The problem with reliance on political pressure to change cultural policies driven by economic incentives and reinforced by jurisdictional divides is that when the pressure fades, the behaviour we want changed re-emerges. This has certainly been the case in prior efforts to alter Facebook’s inconsistent oversight of its users. Back in 2015, for instance, Germany’s then Federal Minister of Justice and Consumer Protection, Heiko Maas, filed a written complaint with Facebook about its practice of ignoring its own stated standards and policies for dealing with racist posts. Maas pointed out the speed with which Facebook removes photographs (like those posted by breast cancer and mastectomy survivors who seek to destigmatise their bodies) as violations of the platform’s community standards, and the corresponding inattention to user complaints about racist hate speech. A Foreign Policy analysis of Maas’s complaint letter reports that it led to an agreement between German officials and representatives of Facebook, Google, and Twitter – the very same companies who sent representatives to Ardern and Macron’s Christchurch summit –on a voluntary code of conduct that included a commitment to more timely removal of hate-filled content. That was in 2015; in Maas’s view, Facebook has subsequently failed to honour the agreement.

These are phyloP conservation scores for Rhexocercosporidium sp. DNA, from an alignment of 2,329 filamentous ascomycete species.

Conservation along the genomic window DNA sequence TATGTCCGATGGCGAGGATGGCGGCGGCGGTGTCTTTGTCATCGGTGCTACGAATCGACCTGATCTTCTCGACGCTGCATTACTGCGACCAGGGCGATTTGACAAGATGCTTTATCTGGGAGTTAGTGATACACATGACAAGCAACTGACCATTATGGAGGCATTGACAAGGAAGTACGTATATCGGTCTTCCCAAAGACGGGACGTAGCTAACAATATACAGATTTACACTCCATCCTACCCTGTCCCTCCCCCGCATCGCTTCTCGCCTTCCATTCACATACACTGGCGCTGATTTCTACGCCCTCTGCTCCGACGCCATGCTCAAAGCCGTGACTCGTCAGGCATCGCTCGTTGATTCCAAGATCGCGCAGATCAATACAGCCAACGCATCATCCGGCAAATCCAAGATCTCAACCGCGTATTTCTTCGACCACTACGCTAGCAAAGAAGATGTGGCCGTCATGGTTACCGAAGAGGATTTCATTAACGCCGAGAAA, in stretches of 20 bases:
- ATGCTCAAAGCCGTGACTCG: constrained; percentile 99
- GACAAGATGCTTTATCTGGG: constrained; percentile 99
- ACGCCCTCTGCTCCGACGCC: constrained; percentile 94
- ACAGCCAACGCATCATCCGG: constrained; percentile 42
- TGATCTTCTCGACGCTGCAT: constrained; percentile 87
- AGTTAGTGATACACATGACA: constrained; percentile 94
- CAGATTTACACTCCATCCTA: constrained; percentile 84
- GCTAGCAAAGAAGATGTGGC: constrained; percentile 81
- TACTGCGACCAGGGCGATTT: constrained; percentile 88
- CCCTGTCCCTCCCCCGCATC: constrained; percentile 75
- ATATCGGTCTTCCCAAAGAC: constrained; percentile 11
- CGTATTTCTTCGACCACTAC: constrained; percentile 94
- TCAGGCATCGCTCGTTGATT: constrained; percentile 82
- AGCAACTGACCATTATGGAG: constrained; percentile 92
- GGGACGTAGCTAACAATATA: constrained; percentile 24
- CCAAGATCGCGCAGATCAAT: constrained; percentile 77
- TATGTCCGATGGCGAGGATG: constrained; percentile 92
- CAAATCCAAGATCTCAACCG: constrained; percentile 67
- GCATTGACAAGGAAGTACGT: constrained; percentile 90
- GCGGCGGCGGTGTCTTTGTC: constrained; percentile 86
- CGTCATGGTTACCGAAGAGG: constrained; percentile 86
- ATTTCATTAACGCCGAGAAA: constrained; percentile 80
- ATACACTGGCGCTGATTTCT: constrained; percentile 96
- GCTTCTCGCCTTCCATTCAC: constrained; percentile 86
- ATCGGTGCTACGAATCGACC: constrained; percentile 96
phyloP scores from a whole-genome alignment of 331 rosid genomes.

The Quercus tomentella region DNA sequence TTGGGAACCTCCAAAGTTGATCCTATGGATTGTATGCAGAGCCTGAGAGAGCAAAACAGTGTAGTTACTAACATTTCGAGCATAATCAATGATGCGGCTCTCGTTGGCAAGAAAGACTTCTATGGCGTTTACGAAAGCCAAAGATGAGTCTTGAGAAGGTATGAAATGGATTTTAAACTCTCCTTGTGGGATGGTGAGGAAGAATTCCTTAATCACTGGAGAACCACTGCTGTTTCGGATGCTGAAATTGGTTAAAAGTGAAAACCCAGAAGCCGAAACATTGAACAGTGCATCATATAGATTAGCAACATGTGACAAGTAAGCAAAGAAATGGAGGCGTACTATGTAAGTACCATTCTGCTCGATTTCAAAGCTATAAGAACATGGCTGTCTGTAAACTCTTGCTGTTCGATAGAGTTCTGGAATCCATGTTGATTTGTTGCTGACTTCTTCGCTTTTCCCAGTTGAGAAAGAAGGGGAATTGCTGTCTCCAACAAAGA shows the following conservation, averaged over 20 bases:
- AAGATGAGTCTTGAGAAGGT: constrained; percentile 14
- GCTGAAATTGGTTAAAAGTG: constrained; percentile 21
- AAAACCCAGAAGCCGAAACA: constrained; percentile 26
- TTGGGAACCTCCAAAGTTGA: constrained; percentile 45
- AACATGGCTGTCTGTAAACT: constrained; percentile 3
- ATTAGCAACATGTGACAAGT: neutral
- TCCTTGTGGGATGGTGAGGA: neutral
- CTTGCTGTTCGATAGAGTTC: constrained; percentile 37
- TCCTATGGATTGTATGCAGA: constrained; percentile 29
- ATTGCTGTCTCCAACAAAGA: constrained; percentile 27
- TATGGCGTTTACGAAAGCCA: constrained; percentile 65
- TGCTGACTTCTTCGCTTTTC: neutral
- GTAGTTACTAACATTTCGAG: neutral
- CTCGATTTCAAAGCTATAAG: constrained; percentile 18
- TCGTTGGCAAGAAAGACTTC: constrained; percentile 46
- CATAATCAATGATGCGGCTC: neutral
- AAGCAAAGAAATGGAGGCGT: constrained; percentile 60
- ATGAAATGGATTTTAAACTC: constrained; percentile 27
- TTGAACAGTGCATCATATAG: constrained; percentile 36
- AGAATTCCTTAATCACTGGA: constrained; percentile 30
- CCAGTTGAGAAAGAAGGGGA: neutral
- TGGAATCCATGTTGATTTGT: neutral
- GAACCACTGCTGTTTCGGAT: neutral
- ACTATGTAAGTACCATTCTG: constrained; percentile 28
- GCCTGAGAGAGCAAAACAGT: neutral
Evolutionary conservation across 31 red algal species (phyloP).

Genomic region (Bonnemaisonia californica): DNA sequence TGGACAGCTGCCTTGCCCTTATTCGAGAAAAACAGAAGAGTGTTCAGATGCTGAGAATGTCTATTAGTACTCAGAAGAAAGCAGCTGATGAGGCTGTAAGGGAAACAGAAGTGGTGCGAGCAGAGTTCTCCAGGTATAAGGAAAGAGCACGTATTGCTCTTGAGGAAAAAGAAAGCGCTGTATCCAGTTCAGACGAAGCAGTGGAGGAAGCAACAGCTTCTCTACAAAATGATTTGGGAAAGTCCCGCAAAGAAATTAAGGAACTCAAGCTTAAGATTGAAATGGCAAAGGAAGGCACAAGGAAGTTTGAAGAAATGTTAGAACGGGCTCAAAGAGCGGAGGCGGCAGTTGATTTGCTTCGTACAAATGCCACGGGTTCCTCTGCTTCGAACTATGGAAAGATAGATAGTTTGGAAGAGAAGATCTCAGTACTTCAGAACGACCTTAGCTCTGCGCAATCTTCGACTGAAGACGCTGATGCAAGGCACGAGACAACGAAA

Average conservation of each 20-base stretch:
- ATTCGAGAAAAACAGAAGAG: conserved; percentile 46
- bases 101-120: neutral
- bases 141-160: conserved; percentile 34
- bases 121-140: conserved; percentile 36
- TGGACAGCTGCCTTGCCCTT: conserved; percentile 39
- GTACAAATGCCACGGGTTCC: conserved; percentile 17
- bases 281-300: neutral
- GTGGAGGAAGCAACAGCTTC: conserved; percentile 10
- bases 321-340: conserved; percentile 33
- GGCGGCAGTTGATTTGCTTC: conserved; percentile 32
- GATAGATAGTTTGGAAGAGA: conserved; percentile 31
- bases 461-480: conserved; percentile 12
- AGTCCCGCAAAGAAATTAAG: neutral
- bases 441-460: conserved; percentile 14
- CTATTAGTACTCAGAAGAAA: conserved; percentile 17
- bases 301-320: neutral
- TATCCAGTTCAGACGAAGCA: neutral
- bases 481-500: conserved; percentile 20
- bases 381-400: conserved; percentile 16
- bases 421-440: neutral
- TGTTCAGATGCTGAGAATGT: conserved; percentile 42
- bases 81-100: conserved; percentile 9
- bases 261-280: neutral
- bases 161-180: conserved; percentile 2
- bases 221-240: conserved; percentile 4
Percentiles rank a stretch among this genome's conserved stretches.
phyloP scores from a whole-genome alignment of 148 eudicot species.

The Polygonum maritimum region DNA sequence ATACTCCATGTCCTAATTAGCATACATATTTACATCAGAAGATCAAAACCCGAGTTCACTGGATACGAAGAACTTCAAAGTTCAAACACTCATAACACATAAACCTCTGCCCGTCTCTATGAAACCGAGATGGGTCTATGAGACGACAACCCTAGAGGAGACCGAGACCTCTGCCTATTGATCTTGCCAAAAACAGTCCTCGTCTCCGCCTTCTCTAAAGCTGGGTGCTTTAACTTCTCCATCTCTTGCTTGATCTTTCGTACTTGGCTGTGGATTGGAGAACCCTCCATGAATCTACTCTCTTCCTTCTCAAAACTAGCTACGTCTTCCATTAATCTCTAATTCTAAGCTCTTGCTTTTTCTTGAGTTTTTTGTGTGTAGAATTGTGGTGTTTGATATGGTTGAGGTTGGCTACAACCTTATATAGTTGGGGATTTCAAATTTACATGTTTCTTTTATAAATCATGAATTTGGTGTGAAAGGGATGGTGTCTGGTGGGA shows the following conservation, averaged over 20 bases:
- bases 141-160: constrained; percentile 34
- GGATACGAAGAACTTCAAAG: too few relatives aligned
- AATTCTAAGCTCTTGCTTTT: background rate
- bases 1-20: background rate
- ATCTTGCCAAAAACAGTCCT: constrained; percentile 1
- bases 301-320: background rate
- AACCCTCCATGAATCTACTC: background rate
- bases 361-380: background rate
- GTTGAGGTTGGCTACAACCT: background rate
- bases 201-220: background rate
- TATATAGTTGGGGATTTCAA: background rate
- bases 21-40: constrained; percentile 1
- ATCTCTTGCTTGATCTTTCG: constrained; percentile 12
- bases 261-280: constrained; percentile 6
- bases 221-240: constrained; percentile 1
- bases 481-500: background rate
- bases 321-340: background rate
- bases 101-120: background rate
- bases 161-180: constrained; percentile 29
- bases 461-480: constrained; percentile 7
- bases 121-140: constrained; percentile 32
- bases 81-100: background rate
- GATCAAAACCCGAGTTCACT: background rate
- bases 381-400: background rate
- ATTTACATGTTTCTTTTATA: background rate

The problem with reliance on political pressure to change cultural policies driven by economic incentives and reinforced by jurisdictional divides is that when the pressure fades, the behaviour we want changed re-emerges. This has certainly been the case in prior efforts to alter Facebook’s inconsistent oversight of its users.